retail news in context, analysis with attitude

Got the following email yesterday responding to my FaceTime about Chase:

This could relate to both your comments today on banking (and later on) the NY Times poll regarding government regulation.

Some of your issues in your banking story, among others, can be blamed on our current administration.   Between anti-terrorism activities, actions to prevent money laundering, and the continually increasing oversight of the financial services industries in general, we spend far more time and resources trying to keep up with government regulation than we did ten years ago.

I attended a meeting recently conducted by one of our executives who told us that right now the fastest growing part of our firm’s hiring is not client-facing employees, but instead in the areas of oversight and compliance……we are doing all we can to find law school graduates who would rather work in this capacity than practice law, just to keep up with the continually growing regulatory demands.

More often than not, when I question yet another new rule or requirement as being silly or unnecessary, I am told that it is required as the result of additional oversight by the government.

On the other hand, lack of oversight brought us to the brink about six years ago.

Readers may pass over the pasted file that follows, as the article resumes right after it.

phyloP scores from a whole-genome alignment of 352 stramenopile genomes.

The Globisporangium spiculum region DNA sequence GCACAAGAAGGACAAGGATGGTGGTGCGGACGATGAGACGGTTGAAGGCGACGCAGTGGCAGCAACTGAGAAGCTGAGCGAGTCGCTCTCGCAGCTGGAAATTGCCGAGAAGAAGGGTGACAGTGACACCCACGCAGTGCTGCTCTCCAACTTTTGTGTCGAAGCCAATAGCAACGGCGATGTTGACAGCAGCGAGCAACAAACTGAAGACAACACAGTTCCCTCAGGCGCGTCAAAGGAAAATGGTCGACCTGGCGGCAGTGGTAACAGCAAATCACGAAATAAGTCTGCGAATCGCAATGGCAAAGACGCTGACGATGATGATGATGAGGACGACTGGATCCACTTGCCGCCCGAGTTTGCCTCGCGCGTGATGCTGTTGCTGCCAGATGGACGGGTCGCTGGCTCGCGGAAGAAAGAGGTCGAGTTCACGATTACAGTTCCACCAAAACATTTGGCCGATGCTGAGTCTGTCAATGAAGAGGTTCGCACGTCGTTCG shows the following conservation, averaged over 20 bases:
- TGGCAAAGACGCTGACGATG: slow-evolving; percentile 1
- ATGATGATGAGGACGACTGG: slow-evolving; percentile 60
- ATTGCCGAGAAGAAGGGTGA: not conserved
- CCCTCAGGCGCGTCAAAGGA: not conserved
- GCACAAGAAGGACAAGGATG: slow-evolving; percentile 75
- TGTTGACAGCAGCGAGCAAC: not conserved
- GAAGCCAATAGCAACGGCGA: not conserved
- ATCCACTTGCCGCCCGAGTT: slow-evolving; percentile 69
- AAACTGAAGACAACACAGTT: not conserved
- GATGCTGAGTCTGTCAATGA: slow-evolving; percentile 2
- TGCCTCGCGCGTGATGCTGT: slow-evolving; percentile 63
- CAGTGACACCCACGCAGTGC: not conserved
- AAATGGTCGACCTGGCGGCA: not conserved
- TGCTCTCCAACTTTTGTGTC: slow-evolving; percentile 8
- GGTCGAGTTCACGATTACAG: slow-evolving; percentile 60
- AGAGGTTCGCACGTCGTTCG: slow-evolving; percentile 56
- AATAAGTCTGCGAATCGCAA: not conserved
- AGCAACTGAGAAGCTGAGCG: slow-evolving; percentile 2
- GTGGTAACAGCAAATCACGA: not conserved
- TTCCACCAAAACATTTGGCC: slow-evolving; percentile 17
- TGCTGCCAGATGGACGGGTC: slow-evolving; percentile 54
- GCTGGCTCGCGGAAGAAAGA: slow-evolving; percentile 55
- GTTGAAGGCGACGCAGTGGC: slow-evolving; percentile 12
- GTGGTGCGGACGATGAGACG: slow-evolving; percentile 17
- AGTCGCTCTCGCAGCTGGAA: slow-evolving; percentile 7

Which makes my point about common sense regulation.

Another MNB user asked:

Why doesn’t all legislation have an expiration date to be reconsidered and renegotiated at a later date?

I'd be okay with that, except that it might open the door to an even greater flood of lobbying dollars trying to support various special interests.

From another reader:

Not sure how you resolved it, but we’ve found the Chase App ridiculously easy. I’ve sent my brother-in-law a $500 gift for his wedding, paid for services to freelancers, gotten money from a friend who needed me to get something for them at a store, and deposited checks up to $2,000/day. 

All for no extra fees to my account. And all instant. I never have to go to the bank anymore. It’s the greatest.

Which points up what Chase is try to do - get everybody to consolidate their accounts at Chase. Which we're going to do. Somewhere else.

And your point doesn't address my biggest objection - that they wouldn't take five 20 dollar bills.

Legal tender. Except, I guess, at Chase.
KC's View: